How is it possible that one donut maker’s stock can be up 79% for the past six months, while another donut maker’s shares are still right where they were six months ago? They’re not making tablet PCs or cancer treatments, for cryin’ out loud! How different can donuts be?
But the numbers don’t lie. Krispy Kreme Doughnuts (NYSE:KKD) shareholders are loving the way their investment soared in the latter part of last year, while Dunkin Brands (NASDAQ:DNKN) owners have to be frustrated at holding a lame duck for too long.
Well, as it turns out, donuts and donut shops aren’t just a commodity after all. There’s quite a bit of room for these two seemingly similar names to differentiate themselves from one another.
That freedom has allowed Dunkin Donuts to get left in the dust.
What Krispy Kreme Is Doing Right
While the recent performance from KKD shares has been impressive, it’s also irrelevant if the company itself can’t actually justify more of the same in the future. To that end, there are a handful of factors that have fanned (and should continue to fan) the bullish flames.
- Compelling growth plans: Krispy Kreme reports it’s going to grow from 240 U.S. stores to 400 stores by the year 2017 — a 70%-plus increase in the number of shops under its domestic umbrella. The number of international stores should ramp up from 500 to 900 during that same span.
- Smarter menu: There’s no denying that Krispy Kreme’s donuts are delicious. There’s also no denying that its core market — the United States — is much more health-conscious now than it was just a few years ago. To keep itself marketable, the company has added healthier items like oatmeal and smoothies to the menu.
- Earnings growth: Nothing spells success quite like profits, and KKD has plenty of ‘em, with more on the way. Though the 2008 recession hit the donut company’s bottom line as hard as it hit anyone else’s, Krispy Kreme has shaken the setback off in spades. Per-share earnings have grown from a 16-cent loss in 2008 to a profit of 31 cents per share in fiscal 2012. The pros are looking for a bottom line of 50 cents per share for 2013.
It’s all bullish, but it’s the last item — earnings growth — that confirms the outfit is doing the most important thing any food service organization can do: keep customers coming back.
What Dunkin Brands Is Doing Wrong
To give credit where it’s due, Dunkin Donuts is growing sales, too. But there’s still something lacking when compared to its primary competitor.
- Slowing revenue growth: As of the latest forecasts, Dunkin Brands was on pace to pump up the top line by 6.2% for 2012. That’s roughly the same growth pace we’ve seen from the company since 2007. Krispy Kreme’s historical sales growth isn’t much different, but its top-line growth is starting to measurably accelerate now. In fact, KKD’s sales outlooks might be too modest given the company’s growth plans.
- Tepid earnings growth: Despite its modestly rising revenue, Dunkin Donuts isn’t turning much more of that cash flow into a profit (aside from big one-time accounting add-ins). It indirectly suggests the company isn’t getting much bang for its operating buck, and/or is missing the mark with customers in the stores. Indeed, DNKN has seen its annual free cash flow fall from above $200 million a couple of years ago to somewhere around $130 million now. That doesn’t leave much wiggle room, and might explain why the company so frequently dips into the red ink.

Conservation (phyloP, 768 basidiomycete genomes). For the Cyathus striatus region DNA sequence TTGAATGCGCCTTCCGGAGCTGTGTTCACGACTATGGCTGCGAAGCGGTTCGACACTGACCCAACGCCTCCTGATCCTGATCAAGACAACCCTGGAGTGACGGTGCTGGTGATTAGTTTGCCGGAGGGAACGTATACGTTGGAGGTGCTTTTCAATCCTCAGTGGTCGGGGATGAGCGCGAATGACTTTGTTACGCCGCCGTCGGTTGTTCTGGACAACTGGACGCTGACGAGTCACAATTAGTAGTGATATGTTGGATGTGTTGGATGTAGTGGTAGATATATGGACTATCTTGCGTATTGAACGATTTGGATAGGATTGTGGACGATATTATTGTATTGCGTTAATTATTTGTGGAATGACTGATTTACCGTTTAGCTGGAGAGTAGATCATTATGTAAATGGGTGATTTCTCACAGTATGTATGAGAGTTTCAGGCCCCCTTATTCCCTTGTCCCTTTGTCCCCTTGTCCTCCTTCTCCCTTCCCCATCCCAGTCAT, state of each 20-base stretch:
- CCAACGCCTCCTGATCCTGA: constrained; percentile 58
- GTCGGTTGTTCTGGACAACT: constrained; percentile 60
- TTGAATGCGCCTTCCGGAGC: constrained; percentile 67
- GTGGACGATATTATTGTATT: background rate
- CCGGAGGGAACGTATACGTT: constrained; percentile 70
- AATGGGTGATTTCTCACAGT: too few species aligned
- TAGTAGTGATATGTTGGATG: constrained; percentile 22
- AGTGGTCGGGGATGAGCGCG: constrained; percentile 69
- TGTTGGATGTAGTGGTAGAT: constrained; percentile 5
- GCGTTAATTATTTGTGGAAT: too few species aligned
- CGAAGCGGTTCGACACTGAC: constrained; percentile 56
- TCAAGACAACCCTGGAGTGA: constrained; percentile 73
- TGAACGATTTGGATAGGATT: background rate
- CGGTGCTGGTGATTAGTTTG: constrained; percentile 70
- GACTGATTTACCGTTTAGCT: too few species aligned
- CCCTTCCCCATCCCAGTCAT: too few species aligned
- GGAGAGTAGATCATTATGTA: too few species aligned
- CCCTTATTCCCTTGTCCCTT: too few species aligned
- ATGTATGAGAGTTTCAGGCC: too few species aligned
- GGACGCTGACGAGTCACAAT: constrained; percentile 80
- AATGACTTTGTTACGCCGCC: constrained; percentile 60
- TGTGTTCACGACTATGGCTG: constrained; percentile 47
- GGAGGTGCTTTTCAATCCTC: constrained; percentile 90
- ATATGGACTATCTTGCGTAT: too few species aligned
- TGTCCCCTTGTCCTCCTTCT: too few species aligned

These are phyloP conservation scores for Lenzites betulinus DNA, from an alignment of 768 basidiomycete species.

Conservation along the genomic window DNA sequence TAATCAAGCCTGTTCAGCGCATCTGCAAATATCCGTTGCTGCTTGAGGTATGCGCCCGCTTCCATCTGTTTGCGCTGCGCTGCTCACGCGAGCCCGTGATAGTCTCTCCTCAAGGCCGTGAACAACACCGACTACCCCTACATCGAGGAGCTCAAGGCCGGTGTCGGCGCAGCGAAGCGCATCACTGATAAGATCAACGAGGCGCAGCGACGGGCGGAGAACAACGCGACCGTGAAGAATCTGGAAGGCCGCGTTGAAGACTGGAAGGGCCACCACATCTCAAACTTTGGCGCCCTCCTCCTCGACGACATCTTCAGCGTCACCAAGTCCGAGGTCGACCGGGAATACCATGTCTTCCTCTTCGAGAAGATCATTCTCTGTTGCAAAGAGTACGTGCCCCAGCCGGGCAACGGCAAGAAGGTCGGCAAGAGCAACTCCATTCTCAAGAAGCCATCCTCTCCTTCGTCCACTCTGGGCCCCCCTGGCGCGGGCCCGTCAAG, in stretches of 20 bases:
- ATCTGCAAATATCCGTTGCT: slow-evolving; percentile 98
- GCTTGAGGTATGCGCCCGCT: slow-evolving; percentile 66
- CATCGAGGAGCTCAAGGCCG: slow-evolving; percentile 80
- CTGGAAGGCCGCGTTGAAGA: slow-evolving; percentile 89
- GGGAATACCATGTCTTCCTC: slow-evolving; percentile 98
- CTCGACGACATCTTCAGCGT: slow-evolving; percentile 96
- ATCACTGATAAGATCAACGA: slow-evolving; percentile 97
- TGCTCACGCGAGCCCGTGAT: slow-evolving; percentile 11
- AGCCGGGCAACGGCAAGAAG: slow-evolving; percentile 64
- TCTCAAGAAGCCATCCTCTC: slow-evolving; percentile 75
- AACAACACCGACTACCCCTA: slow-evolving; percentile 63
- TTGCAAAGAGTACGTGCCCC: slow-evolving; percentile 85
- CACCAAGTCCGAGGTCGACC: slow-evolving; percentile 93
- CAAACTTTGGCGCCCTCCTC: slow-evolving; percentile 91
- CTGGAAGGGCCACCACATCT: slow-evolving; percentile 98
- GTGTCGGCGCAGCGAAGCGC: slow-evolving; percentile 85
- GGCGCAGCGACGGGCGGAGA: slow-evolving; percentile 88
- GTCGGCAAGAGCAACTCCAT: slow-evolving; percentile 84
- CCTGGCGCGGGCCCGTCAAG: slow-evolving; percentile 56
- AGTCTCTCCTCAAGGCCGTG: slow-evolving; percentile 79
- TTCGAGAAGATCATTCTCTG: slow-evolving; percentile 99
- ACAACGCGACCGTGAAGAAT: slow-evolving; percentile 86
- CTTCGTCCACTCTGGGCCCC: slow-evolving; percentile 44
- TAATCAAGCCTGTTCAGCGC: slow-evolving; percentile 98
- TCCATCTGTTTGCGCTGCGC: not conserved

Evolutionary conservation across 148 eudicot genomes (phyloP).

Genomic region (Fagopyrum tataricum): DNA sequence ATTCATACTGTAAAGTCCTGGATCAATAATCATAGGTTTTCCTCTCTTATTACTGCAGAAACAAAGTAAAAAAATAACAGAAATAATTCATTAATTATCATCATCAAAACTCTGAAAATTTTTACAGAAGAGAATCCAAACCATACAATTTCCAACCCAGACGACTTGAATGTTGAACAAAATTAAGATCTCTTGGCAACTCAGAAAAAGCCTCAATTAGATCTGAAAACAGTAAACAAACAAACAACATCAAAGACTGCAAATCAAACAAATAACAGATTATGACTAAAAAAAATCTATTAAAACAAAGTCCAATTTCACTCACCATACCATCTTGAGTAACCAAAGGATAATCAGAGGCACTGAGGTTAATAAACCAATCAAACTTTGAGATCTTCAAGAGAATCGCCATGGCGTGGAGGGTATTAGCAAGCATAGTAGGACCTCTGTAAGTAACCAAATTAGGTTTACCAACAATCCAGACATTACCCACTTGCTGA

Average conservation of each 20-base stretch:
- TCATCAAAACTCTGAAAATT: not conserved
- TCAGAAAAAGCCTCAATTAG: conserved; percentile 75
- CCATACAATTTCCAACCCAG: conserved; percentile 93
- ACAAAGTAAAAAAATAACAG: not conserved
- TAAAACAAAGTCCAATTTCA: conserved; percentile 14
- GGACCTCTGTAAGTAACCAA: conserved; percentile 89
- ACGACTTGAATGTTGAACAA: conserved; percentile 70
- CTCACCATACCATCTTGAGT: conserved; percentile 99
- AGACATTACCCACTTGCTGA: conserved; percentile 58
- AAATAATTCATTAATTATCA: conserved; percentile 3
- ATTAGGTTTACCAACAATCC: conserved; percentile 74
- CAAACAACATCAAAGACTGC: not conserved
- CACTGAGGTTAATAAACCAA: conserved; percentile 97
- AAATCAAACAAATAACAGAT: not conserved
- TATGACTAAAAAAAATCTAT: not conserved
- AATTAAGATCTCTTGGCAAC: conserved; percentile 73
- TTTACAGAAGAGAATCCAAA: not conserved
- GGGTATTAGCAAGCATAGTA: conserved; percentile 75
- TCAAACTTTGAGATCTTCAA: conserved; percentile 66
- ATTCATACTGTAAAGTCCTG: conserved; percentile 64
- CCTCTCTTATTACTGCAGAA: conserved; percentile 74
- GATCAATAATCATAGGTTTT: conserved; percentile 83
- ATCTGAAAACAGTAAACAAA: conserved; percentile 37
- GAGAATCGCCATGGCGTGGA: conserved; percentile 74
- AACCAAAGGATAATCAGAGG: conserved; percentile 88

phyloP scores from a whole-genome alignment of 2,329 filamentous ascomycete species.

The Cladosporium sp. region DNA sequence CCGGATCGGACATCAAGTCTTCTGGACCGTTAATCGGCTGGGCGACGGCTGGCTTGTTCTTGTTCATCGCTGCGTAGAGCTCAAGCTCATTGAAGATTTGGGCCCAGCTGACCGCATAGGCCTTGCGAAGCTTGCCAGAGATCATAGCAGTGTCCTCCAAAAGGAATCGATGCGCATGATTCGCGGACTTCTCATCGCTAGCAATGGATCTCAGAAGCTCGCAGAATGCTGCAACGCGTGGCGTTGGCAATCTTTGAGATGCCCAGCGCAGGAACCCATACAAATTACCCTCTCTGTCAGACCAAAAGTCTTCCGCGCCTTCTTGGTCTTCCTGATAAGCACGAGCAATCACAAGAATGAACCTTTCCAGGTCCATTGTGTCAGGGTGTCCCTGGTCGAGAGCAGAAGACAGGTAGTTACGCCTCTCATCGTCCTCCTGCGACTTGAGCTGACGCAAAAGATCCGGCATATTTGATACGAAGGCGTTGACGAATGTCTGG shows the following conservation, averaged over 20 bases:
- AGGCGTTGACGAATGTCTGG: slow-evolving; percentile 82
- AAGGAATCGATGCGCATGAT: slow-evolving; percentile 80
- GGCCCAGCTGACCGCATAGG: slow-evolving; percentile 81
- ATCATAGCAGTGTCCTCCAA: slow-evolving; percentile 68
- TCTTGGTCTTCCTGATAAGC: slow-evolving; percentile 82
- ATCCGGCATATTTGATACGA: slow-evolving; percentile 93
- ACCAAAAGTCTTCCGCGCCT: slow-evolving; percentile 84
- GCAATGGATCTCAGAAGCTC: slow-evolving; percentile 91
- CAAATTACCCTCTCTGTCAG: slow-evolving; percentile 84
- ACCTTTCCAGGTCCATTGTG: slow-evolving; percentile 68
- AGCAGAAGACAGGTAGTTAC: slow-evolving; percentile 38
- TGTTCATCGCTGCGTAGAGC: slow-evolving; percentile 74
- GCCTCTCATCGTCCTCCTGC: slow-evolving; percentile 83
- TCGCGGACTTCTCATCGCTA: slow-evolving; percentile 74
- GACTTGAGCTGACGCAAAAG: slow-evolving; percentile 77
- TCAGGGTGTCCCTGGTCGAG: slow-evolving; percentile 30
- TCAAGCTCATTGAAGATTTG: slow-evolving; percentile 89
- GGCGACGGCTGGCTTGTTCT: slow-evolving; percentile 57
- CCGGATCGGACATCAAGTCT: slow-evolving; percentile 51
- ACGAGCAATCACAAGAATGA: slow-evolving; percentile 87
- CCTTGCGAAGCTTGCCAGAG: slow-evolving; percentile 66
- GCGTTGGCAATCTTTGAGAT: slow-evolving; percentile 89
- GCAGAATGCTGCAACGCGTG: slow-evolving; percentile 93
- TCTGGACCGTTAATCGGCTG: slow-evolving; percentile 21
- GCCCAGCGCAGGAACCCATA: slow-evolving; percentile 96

While analysts and accountants mentally separate the two factors working against Dunkin Brands, they both ultimately point to the same set of problems: too much spending, and not enough selling.
None of this is to say Dunkin Brands is a lost cause. It’s growing, too, as well as (finally) adding healthier options to its menu. The company says that this year alone, it’s aiming to open up to 360 new stores — a big number. Problem is, it only represents about a 5% increase in the company’s store count. There’s also no guarantee that expansion will actually beef up the bottom line, given the struggles the company’s been dealing with.
One also has to believe that the company’s only semi-related Baskin-Robbins operation, as well as its packaged coffee business, are more of a distraction than they’re worth. Throw in the fact that DNKN shares are trading at a rather frothy 23 times forward-looking earnings, and it’s hard to make the case for owning this stock.
On the flipside — and just in the interest of embracing reality — Krispy Kreme shares have been a little too hot for their own good over the past three weeks, popping from $9.25 to $11.49 (a 24% surge) during that time on rumors that it’s a potential acquisition target. It’s the kind of move that will invite profit-taking sooner or later, especially considering KKD is now priced at about 21 times its earnings forecast. We’ve yet to see any real profit-taking pressure, but all the same, interested newcomers might not want to dive in at what are likely to be short-term highs.
Still, Krispy Kreme clearly can excite the market in a way Dunkin Brands can’t.
For some industries, like tablet PCs or pharmaceuticals, there’s always more to the story, and the story is never easy to tell. That’s not the case with the donut industry, though — what you see is what you get.
If Krispy Kreme looks and acts like the better company, that’s because it is.
As of this writing, James Brumley did not hold a position in any of the aforementioned securities.